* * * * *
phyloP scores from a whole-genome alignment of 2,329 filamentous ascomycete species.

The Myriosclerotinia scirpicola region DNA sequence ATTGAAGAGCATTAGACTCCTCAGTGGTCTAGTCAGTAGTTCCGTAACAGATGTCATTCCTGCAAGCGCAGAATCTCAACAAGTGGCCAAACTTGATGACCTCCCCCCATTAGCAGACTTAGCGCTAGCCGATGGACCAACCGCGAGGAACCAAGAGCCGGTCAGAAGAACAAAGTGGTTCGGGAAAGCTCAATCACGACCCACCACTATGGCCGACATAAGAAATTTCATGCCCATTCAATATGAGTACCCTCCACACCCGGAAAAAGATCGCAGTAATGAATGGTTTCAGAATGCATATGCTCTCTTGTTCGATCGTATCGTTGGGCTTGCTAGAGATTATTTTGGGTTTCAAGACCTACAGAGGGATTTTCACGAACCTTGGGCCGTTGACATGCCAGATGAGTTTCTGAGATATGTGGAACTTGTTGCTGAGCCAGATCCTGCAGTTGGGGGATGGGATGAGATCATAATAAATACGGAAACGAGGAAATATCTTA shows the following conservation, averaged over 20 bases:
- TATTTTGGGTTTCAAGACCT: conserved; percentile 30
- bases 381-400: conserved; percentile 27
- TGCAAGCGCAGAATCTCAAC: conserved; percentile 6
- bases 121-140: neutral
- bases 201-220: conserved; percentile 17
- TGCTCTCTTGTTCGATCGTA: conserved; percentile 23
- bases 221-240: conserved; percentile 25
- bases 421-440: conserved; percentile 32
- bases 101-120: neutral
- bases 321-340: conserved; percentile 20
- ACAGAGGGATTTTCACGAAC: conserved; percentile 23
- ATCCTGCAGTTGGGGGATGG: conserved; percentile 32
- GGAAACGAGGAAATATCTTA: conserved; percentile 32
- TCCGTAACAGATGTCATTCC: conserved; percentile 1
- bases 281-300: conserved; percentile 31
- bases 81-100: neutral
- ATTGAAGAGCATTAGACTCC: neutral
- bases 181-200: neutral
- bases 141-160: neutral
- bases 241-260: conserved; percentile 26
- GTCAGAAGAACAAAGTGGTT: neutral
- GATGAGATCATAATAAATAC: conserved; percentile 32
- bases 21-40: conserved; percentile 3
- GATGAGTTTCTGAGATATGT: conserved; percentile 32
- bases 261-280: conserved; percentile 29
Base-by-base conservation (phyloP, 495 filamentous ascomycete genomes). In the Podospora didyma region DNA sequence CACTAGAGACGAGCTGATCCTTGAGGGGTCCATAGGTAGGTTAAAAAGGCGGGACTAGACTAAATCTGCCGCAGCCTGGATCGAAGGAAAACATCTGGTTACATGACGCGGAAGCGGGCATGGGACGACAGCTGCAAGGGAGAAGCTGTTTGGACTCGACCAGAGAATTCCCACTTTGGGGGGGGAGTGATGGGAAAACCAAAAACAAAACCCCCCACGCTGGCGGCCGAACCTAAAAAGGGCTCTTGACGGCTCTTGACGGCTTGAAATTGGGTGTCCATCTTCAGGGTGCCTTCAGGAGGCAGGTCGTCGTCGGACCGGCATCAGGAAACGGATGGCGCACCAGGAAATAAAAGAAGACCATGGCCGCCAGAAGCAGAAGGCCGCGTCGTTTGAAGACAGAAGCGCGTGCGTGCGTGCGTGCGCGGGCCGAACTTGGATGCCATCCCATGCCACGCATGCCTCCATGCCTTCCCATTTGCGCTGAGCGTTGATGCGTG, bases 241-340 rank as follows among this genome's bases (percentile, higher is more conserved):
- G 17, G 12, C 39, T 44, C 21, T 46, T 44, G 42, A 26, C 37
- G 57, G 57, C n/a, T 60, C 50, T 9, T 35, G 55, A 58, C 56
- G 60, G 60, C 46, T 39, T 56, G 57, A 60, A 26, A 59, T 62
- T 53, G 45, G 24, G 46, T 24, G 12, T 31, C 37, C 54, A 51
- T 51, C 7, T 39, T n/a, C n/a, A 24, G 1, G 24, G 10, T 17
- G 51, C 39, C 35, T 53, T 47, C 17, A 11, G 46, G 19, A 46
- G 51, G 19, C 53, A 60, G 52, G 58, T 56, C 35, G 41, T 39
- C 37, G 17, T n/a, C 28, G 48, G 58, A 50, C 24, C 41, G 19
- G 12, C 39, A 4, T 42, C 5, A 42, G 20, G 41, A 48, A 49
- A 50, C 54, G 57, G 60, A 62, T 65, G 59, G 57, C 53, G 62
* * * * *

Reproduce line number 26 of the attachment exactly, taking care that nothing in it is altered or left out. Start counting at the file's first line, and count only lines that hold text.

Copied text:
- GATGAGTTTCTGAGATATGT: conserved; percentile 32